“We didn’t know how to pay for college,” said Alphi Coleman, an Army veteran who joined the military to help pay for college.
“We didn’t have counselors in our school to tell us how that was going to happen so one way I knew was the military because they hung out in our cafeterias,” she said.
Coleman was a reservist working full-time for the military and used her G.I. Bill at the University of Phoenix which is a for-profit college based in Arizona.
“I had seen marketing that said there were three- and four-star generals that went to the University of Phoenix so I had this really high expectation of what I was going to receive and quickly found out that was not the case.”
Last week, Coleman testified to the Department of Education about the problems she faced as a student:
“I felt pressure to enroll from Phoenix recruiters who told me I needed to enroll quickly or I’d miss out, so I signed up right away. But when I arrived, I found out that new cohorts started every week. They also claimed their alumni went on to be executives and that the school had partnerships with government agencies and companies like Microsoft and AT&T, but I never saw these or any other job placement services.”
“And I know the tactics they had been accused of doing is what they had done to me…so I was very hopeful that with that lawsuit I would get some kind of justice,” Coleman said.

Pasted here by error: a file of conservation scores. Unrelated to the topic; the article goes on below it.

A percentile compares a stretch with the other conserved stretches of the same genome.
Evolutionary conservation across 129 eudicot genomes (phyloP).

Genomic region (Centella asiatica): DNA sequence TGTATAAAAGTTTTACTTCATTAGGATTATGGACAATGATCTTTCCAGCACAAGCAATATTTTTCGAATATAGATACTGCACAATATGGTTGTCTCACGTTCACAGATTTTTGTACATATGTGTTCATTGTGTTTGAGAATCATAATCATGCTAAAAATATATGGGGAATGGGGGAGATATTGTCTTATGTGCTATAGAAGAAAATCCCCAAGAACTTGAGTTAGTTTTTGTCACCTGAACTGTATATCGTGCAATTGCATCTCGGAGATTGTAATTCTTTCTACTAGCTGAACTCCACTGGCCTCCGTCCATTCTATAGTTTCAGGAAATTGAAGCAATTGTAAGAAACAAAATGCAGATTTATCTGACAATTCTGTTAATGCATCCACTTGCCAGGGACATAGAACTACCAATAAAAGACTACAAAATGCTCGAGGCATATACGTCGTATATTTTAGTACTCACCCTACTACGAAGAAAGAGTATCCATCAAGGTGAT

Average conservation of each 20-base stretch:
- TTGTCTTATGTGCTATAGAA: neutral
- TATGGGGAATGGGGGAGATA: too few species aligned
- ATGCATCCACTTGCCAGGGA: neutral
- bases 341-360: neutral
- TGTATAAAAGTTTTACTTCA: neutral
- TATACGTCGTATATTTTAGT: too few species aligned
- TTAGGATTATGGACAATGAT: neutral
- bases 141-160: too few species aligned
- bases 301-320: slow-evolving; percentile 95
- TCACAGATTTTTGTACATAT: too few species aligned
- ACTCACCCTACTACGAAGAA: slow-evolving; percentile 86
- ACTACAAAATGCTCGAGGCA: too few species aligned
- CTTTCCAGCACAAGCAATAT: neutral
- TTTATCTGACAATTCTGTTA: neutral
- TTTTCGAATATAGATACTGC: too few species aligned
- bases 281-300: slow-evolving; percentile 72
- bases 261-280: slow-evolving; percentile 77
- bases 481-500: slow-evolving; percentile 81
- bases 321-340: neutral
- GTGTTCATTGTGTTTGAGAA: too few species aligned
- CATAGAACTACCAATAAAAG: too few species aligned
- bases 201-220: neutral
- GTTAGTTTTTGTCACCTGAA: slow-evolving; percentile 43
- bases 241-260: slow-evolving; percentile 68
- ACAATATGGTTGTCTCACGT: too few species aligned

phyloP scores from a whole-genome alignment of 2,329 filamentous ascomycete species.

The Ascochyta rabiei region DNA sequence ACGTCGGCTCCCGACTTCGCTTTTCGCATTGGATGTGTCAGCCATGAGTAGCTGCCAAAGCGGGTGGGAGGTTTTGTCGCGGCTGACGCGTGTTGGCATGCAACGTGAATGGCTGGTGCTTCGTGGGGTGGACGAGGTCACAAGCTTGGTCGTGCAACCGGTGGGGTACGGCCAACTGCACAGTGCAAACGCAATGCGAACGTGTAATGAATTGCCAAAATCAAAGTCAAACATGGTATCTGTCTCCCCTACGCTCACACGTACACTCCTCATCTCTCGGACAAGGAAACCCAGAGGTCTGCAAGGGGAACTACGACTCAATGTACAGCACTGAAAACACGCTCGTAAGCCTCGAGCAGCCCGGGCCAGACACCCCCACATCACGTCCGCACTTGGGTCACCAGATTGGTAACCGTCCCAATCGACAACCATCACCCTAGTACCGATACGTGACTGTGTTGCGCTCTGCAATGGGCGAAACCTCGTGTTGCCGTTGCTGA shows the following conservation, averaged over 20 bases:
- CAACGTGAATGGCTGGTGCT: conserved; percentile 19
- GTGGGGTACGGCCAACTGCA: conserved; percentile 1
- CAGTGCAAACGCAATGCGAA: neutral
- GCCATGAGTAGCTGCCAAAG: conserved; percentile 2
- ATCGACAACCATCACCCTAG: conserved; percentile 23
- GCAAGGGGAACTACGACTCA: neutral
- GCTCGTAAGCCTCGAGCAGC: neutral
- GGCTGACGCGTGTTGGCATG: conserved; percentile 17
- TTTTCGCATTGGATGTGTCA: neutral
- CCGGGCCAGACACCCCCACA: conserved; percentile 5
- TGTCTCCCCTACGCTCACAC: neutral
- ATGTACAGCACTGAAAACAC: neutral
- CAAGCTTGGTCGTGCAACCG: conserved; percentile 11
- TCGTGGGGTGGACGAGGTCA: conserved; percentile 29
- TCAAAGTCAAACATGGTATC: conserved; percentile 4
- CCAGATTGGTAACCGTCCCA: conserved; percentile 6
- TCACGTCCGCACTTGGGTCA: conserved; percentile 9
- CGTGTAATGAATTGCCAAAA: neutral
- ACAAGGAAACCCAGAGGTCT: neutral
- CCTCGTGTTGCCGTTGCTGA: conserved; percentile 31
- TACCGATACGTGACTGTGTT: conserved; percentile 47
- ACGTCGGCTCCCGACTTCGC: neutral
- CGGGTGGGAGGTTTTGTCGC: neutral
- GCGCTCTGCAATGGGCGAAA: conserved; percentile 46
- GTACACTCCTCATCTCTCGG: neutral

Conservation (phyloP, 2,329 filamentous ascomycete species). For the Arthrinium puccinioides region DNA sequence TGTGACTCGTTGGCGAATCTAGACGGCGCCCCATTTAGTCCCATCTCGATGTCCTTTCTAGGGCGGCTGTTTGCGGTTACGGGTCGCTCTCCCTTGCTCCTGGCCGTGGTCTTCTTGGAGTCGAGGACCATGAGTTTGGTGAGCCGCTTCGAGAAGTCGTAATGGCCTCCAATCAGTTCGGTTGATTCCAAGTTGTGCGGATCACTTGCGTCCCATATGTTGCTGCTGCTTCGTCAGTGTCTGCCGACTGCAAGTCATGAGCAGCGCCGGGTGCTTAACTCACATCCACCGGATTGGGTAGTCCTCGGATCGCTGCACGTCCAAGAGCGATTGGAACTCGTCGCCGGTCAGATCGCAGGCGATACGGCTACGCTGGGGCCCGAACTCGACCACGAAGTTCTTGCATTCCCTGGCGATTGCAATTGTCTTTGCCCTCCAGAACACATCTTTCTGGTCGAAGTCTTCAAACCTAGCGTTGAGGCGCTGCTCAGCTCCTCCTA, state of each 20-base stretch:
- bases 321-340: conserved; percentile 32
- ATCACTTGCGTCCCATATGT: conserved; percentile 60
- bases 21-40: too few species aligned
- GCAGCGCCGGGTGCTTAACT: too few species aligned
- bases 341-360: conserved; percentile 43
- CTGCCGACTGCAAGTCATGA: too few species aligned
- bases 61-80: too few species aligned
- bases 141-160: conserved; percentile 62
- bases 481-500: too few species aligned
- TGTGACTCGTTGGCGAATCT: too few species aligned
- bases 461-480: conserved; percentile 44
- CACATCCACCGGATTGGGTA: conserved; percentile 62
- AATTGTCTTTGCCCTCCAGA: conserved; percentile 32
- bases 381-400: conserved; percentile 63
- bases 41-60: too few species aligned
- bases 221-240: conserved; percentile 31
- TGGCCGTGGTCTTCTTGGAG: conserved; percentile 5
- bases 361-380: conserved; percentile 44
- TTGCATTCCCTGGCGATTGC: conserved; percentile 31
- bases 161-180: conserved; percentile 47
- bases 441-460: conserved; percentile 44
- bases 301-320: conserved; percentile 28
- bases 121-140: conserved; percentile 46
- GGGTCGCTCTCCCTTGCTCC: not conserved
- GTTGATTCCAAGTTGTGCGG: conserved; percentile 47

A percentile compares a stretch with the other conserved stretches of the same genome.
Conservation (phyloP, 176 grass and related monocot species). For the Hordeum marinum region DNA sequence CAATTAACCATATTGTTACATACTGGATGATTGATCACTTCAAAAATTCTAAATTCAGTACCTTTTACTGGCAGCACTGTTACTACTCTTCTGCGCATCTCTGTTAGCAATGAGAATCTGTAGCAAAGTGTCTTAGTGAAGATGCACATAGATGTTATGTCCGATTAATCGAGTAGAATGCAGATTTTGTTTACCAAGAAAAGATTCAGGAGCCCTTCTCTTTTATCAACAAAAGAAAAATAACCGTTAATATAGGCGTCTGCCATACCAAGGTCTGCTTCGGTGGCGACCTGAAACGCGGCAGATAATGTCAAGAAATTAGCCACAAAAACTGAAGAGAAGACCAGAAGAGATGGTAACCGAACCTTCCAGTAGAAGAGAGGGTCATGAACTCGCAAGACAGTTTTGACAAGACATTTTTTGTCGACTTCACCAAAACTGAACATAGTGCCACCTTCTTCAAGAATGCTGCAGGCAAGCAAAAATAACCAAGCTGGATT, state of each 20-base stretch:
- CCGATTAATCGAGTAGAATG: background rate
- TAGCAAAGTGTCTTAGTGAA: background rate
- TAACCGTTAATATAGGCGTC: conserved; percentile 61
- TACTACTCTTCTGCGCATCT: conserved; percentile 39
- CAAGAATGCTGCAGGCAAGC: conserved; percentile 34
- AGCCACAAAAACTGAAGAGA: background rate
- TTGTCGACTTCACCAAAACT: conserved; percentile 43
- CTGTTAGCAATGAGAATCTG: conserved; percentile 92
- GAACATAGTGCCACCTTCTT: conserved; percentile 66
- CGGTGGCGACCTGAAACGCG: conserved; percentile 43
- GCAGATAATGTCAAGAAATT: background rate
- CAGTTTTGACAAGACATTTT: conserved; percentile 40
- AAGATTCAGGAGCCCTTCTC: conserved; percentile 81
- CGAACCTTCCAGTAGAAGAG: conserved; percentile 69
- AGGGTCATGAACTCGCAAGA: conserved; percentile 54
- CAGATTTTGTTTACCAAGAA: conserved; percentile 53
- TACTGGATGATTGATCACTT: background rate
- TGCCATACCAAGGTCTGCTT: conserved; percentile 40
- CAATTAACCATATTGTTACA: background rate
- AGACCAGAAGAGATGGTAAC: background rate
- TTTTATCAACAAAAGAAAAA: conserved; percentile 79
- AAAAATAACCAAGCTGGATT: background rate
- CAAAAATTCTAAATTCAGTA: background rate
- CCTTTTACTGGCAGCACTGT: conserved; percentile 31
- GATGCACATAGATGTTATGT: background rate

“Unfortunately, the target has been on the back of veterans because of some unfortunate loopholes in federal law,” said Chris Madaio, the vice president of legal affairs and Veterans Education Success.
Madaio said it’s possible to have their benefits restored but it would probably take an act of Congress.
Still, he’s urging veterans impacted by for-profit schools to come forward.
“These benefits should not be allowed to be wasted by schools that are not teaching people what they need to teach them and are lying just to get those students in the door just to suck away their G.I. money,” he said.
Coleman said if she’s able to get her G.I. Bill back she would go to a more reputable college.
“I volunteered for this, yes but I volunteered based on the promise of opportunity and I feel like that was taken from me,” she said.
Watch the full story here at ABC15 Arizona.